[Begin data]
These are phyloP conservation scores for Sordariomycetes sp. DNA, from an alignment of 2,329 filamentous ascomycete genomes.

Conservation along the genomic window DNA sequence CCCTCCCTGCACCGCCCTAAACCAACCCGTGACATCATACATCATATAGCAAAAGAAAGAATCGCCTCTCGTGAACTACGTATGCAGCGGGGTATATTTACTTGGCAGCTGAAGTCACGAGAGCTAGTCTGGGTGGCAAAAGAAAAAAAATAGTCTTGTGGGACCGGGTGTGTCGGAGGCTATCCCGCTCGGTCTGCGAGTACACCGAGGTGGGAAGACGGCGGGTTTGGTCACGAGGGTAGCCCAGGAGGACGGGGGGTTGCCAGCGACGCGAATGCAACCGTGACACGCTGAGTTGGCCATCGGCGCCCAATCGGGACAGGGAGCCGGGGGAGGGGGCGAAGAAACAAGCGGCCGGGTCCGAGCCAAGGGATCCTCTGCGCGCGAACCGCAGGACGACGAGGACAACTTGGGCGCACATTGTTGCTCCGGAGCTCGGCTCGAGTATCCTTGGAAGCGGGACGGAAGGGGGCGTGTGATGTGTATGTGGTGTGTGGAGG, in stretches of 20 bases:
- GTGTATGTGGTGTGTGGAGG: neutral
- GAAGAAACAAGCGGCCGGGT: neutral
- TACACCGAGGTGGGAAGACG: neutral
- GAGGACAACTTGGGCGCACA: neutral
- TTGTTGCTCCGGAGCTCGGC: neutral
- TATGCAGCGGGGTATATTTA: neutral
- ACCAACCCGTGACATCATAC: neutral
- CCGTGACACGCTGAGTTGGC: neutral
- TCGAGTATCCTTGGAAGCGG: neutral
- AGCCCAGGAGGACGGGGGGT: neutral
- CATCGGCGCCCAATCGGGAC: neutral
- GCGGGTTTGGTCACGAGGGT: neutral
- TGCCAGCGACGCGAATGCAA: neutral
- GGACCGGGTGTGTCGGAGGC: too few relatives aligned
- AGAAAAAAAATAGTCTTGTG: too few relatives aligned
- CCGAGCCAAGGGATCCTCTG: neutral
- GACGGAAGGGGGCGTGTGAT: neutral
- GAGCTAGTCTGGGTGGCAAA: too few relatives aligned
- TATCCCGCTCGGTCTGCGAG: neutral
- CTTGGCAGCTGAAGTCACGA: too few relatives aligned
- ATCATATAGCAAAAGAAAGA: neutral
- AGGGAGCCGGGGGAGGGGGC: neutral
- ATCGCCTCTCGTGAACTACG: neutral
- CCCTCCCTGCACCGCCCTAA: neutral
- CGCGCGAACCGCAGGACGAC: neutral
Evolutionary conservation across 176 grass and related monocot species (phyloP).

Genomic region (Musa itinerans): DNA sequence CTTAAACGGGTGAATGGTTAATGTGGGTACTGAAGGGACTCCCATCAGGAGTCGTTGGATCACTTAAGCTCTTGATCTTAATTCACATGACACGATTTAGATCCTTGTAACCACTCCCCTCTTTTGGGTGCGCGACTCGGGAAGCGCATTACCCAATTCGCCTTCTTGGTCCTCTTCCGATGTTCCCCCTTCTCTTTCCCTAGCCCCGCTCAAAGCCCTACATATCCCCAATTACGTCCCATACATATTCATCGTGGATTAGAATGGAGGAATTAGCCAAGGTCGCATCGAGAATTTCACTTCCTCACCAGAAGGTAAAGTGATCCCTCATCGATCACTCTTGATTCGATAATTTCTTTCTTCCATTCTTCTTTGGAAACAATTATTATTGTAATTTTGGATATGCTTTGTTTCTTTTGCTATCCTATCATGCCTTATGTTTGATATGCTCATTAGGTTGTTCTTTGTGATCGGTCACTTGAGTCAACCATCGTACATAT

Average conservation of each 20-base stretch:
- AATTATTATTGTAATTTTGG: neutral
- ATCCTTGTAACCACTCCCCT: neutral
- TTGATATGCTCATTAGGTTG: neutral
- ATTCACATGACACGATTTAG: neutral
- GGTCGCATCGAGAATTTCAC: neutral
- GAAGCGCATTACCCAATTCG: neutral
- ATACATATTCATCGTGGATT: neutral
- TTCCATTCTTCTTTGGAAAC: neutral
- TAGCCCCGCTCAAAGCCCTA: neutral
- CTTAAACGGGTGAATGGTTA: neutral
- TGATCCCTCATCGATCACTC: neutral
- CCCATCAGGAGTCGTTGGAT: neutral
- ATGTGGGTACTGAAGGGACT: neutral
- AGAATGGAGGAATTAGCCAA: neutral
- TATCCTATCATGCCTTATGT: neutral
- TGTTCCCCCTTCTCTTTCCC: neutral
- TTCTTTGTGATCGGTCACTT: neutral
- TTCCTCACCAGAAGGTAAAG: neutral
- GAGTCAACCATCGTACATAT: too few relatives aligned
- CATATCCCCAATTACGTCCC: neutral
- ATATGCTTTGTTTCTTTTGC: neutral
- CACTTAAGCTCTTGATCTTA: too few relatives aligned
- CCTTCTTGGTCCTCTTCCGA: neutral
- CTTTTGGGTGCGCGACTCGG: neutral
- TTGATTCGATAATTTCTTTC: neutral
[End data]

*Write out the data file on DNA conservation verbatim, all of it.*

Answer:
These are phyloP conservation scores for Sordariomycetes sp. DNA, from an alignment of 2,329 filamentous ascomycete genomes.

Conservation along the genomic window DNA sequence CCCTCCCTGCACCGCCCTAAACCAACCCGTGACATCATACATCATATAGCAAAAGAAAGAATCGCCTCTCGTGAACTACGTATGCAGCGGGGTATATTTACTTGGCAGCTGAAGTCACGAGAGCTAGTCTGGGTGGCAAAAGAAAAAAAATAGTCTTGTGGGACCGGGTGTGTCGGAGGCTATCCCGCTCGGTCTGCGAGTACACCGAGGTGGGAAGACGGCGGGTTTGGTCACGAGGGTAGCCCAGGAGGACGGGGGGTTGCCAGCGACGCGAATGCAACCGTGACACGCTGAGTTGGCCATCGGCGCCCAATCGGGACAGGGAGCCGGGGGAGGGGGCGAAGAAACAAGCGGCCGGGTCCGAGCCAAGGGATCCTCTGCGCGCGAACCGCAGGACGACGAGGACAACTTGGGCGCACATTGTTGCTCCGGAGCTCGGCTCGAGTATCCTTGGAAGCGGGACGGAAGGGGGCGTGTGATGTGTATGTGGTGTGTGGAGG, in stretches of 20 bases:
- GTGTATGTGGTGTGTGGAGG: neutral
- GAAGAAACAAGCGGCCGGGT: neutral
- TACACCGAGGTGGGAAGACG: neutral
- GAGGACAACTTGGGCGCACA: neutral
- TTGTTGCTCCGGAGCTCGGC: neutral
- TATGCAGCGGGGTATATTTA: neutral
- ACCAACCCGTGACATCATAC: neutral
- CCGTGACACGCTGAGTTGGC: neutral
- TCGAGTATCCTTGGAAGCGG: neutral
- AGCCCAGGAGGACGGGGGGT: neutral
- CATCGGCGCCCAATCGGGAC: neutral
- GCGGGTTTGGTCACGAGGGT: neutral
- TGCCAGCGACGCGAATGCAA: neutral
- GGACCGGGTGTGTCGGAGGC: too few relatives aligned
- AGAAAAAAAATAGTCTTGTG: too few relatives aligned
- CCGAGCCAAGGGATCCTCTG: neutral
- GACGGAAGGGGGCGTGTGAT: neutral
- GAGCTAGTCTGGGTGGCAAA: too few relatives aligned
- TATCCCGCTCGGTCTGCGAG: neutral
- CTTGGCAGCTGAAGTCACGA: too few relatives aligned
- ATCATATAGCAAAAGAAAGA: neutral
- AGGGAGCCGGGGGAGGGGGC: neutral
- ATCGCCTCTCGTGAACTACG: neutral
- CCCTCCCTGCACCGCCCTAA: neutral
- CGCGCGAACCGCAGGACGAC: neutral
Evolutionary conservation across 176 grass and related monocot species (phyloP).

Genomic region (Musa itinerans): DNA sequence CTTAAACGGGTGAATGGTTAATGTGGGTACTGAAGGGACTCCCATCAGGAGTCGTTGGATCACTTAAGCTCTTGATCTTAATTCACATGACACGATTTAGATCCTTGTAACCACTCCCCTCTTTTGGGTGCGCGACTCGGGAAGCGCATTACCCAATTCGCCTTCTTGGTCCTCTTCCGATGTTCCCCCTTCTCTTTCCCTAGCCCCGCTCAAAGCCCTACATATCCCCAATTACGTCCCATACATATTCATCGTGGATTAGAATGGAGGAATTAGCCAAGGTCGCATCGAGAATTTCACTTCCTCACCAGAAGGTAAAGTGATCCCTCATCGATCACTCTTGATTCGATAATTTCTTTCTTCCATTCTTCTTTGGAAACAATTATTATTGTAATTTTGGATATGCTTTGTTTCTTTTGCTATCCTATCATGCCTTATGTTTGATATGCTCATTAGGTTGTTCTTTGTGATCGGTCACTTGAGTCAACCATCGTACATAT

Average conservation of each 20-base stretch:
- AATTATTATTGTAATTTTGG: neutral
- ATCCTTGTAACCACTCCCCT: neutral
- TTGATATGCTCATTAGGTTG: neutral
- ATTCACATGACACGATTTAG: neutral
- GGTCGCATCGAGAATTTCAC: neutral
- GAAGCGCATTACCCAATTCG: neutral
- ATACATATTCATCGTGGATT: neutral
- TTCCATTCTTCTTTGGAAAC: neutral
- TAGCCCCGCTCAAAGCCCTA: neutral
- CTTAAACGGGTGAATGGTTA: neutral
- TGATCCCTCATCGATCACTC: neutral
- CCCATCAGGAGTCGTTGGAT: neutral
- ATGTGGGTACTGAAGGGACT: neutral
- AGAATGGAGGAATTAGCCAA: neutral
- TATCCTATCATGCCTTATGT: neutral
- TGTTCCCCCTTCTCTTTCCC: neutral
- TTCTTTGTGATCGGTCACTT: neutral
- TTCCTCACCAGAAGGTAAAG: neutral
- GAGTCAACCATCGTACATAT: too few relatives aligned
- CATATCCCCAATTACGTCCC: neutral
- ATATGCTTTGTTTCTTTTGC: neutral
- CACTTAAGCTCTTGATCTTA: too few relatives aligned
- CCTTCTTGGTCCTCTTCCGA: neutral
- CTTTTGGGTGCGCGACTCGG: neutral
- TTGATTCGATAATTTCTTTC: neutral